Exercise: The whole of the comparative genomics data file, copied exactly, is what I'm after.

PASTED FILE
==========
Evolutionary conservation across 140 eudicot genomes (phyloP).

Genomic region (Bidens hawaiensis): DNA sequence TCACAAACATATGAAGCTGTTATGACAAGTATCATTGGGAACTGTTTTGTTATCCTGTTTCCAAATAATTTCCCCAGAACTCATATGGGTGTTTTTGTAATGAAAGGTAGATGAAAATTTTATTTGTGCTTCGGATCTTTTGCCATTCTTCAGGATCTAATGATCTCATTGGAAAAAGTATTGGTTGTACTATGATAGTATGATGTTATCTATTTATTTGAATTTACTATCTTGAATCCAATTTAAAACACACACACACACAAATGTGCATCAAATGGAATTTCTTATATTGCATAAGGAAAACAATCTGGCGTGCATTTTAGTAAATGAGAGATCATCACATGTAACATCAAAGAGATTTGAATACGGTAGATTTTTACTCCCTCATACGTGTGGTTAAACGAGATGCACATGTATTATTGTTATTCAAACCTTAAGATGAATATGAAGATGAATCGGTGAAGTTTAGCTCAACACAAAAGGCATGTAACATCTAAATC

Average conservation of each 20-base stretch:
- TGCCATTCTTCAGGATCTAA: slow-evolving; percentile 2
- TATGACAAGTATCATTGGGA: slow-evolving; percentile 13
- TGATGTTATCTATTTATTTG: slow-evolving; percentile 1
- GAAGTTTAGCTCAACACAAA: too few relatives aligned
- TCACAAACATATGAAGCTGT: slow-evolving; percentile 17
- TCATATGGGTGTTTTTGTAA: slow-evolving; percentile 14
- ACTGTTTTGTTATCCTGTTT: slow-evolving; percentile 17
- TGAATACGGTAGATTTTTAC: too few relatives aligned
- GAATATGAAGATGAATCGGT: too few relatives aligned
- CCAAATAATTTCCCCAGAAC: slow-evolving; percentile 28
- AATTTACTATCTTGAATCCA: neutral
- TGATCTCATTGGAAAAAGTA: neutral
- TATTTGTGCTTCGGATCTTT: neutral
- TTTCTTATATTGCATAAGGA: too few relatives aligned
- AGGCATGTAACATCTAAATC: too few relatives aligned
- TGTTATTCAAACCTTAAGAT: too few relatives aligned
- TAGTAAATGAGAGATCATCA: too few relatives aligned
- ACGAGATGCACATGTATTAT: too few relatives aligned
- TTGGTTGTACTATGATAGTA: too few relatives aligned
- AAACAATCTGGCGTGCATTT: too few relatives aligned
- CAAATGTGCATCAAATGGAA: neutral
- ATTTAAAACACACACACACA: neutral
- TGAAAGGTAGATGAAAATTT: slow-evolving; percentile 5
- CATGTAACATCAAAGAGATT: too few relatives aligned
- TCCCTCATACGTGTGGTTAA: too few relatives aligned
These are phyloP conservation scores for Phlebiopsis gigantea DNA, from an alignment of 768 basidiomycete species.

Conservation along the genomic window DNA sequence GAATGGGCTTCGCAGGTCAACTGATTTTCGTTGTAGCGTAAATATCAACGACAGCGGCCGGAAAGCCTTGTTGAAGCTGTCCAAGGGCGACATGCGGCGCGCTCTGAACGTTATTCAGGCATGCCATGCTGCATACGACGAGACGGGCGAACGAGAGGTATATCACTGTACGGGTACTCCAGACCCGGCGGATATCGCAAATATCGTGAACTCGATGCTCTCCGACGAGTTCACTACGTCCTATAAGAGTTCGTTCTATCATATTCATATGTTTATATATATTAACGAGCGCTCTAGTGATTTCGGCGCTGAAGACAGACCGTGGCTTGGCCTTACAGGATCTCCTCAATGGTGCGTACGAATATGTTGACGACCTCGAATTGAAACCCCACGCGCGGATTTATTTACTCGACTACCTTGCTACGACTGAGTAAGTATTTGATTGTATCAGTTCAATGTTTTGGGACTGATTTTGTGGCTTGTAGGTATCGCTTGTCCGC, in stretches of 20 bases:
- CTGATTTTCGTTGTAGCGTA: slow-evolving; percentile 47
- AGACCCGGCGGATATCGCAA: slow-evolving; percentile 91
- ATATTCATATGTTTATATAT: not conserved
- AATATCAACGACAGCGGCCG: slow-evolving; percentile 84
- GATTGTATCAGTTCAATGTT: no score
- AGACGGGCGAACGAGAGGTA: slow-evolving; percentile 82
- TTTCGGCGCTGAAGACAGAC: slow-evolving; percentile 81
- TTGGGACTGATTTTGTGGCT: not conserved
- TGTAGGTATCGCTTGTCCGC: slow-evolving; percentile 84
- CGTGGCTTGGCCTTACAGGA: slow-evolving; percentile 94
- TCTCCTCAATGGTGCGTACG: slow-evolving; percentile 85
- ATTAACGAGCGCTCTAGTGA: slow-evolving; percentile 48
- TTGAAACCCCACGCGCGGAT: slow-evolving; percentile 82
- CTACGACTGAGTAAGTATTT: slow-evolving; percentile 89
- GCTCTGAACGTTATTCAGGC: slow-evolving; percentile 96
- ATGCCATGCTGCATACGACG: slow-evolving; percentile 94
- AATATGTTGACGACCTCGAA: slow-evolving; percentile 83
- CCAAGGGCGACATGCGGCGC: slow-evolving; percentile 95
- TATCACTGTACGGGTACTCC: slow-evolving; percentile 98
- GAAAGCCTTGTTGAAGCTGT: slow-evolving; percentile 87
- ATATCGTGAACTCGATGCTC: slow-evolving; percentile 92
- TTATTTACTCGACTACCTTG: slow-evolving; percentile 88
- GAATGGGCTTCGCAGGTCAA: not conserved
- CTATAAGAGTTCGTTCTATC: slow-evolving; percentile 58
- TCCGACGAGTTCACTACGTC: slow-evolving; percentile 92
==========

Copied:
Evolutionary conservation across 140 eudicot genomes (phyloP).

Genomic region (Bidens hawaiensis): DNA sequence TCACAAACATATGAAGCTGTTATGACAAGTATCATTGGGAACTGTTTTGTTATCCTGTTTCCAAATAATTTCCCCAGAACTCATATGGGTGTTTTTGTAATGAAAGGTAGATGAAAATTTTATTTGTGCTTCGGATCTTTTGCCATTCTTCAGGATCTAATGATCTCATTGGAAAAAGTATTGGTTGTACTATGATAGTATGATGTTATCTATTTATTTGAATTTACTATCTTGAATCCAATTTAAAACACACACACACACAAATGTGCATCAAATGGAATTTCTTATATTGCATAAGGAAAACAATCTGGCGTGCATTTTAGTAAATGAGAGATCATCACATGTAACATCAAAGAGATTTGAATACGGTAGATTTTTACTCCCTCATACGTGTGGTTAAACGAGATGCACATGTATTATTGTTATTCAAACCTTAAGATGAATATGAAGATGAATCGGTGAAGTTTAGCTCAACACAAAAGGCATGTAACATCTAAATC

Average conservation of each 20-base stretch:
- TGCCATTCTTCAGGATCTAA: slow-evolving; percentile 2
- TATGACAAGTATCATTGGGA: slow-evolving; percentile 13
- TGATGTTATCTATTTATTTG: slow-evolving; percentile 1
- GAAGTTTAGCTCAACACAAA: too few relatives aligned
- TCACAAACATATGAAGCTGT: slow-evolving; percentile 17
- TCATATGGGTGTTTTTGTAA: slow-evolving; percentile 14
- ACTGTTTTGTTATCCTGTTT: slow-evolving; percentile 17
- TGAATACGGTAGATTTTTAC: too few relatives aligned
- GAATATGAAGATGAATCGGT: too few relatives aligned
- CCAAATAATTTCCCCAGAAC: slow-evolving; percentile 28
- AATTTACTATCTTGAATCCA: neutral
- TGATCTCATTGGAAAAAGTA: neutral
- TATTTGTGCTTCGGATCTTT: neutral
- TTTCTTATATTGCATAAGGA: too few relatives aligned
- AGGCATGTAACATCTAAATC: too few relatives aligned
- TGTTATTCAAACCTTAAGAT: too few relatives aligned
- TAGTAAATGAGAGATCATCA: too few relatives aligned
- ACGAGATGCACATGTATTAT: too few relatives aligned
- TTGGTTGTACTATGATAGTA: too few relatives aligned
- AAACAATCTGGCGTGCATTT: too few relatives aligned
- CAAATGTGCATCAAATGGAA: neutral
- ATTTAAAACACACACACACA: neutral
- TGAAAGGTAGATGAAAATTT: slow-evolving; percentile 5
- CATGTAACATCAAAGAGATT: too few relatives aligned
- TCCCTCATACGTGTGGTTAA: too few relatives aligned
These are phyloP conservation scores for Phlebiopsis gigantea DNA, from an alignment of 768 basidiomycete species.

Conservation along the genomic window DNA sequence GAATGGGCTTCGCAGGTCAACTGATTTTCGTTGTAGCGTAAATATCAACGACAGCGGCCGGAAAGCCTTGTTGAAGCTGTCCAAGGGCGACATGCGGCGCGCTCTGAACGTTATTCAGGCATGCCATGCTGCATACGACGAGACGGGCGAACGAGAGGTATATCACTGTACGGGTACTCCAGACCCGGCGGATATCGCAAATATCGTGAACTCGATGCTCTCCGACGAGTTCACTACGTCCTATAAGAGTTCGTTCTATCATATTCATATGTTTATATATATTAACGAGCGCTCTAGTGATTTCGGCGCTGAAGACAGACCGTGGCTTGGCCTTACAGGATCTCCTCAATGGTGCGTACGAATATGTTGACGACCTCGAATTGAAACCCCACGCGCGGATTTATTTACTCGACTACCTTGCTACGACTGAGTAAGTATTTGATTGTATCAGTTCAATGTTTTGGGACTGATTTTGTGGCTTGTAGGTATCGCTTGTCCGC, in stretches of 20 bases:
- CTGATTTTCGTTGTAGCGTA: slow-evolving; percentile 47
- AGACCCGGCGGATATCGCAA: slow-evolving; percentile 91
- ATATTCATATGTTTATATAT: not conserved
- AATATCAACGACAGCGGCCG: slow-evolving; percentile 84
- GATTGTATCAGTTCAATGTT: no score
- AGACGGGCGAACGAGAGGTA: slow-evolving; percentile 82
- TTTCGGCGCTGAAGACAGAC: slow-evolving; percentile 81
- TTGGGACTGATTTTGTGGCT: not conserved
- TGTAGGTATCGCTTGTCCGC: slow-evolving; percentile 84
- CGTGGCTTGGCCTTACAGGA: slow-evolving; percentile 94
- TCTCCTCAATGGTGCGTACG: slow-evolving; percentile 85
- ATTAACGAGCGCTCTAGTGA: slow-evolving; percentile 48
- TTGAAACCCCACGCGCGGAT: slow-evolving; percentile 82
- CTACGACTGAGTAAGTATTT: slow-evolving; percentile 89
- GCTCTGAACGTTATTCAGGC: slow-evolving; percentile 96
- ATGCCATGCTGCATACGACG: slow-evolving; percentile 94
- AATATGTTGACGACCTCGAA: slow-evolving; percentile 83
- CCAAGGGCGACATGCGGCGC: slow-evolving; percentile 95
- TATCACTGTACGGGTACTCC: slow-evolving; percentile 98
- GAAAGCCTTGTTGAAGCTGT: slow-evolving; percentile 87
- ATATCGTGAACTCGATGCTC: slow-evolving; percentile 92
- TTATTTACTCGACTACCTTG: slow-evolving; percentile 88
- GAATGGGCTTCGCAGGTCAA: not conserved
- CTATAAGAGTTCGTTCTATC: slow-evolving; percentile 58
- TCCGACGAGTTCACTACGTC: slow-evolving; percentile 92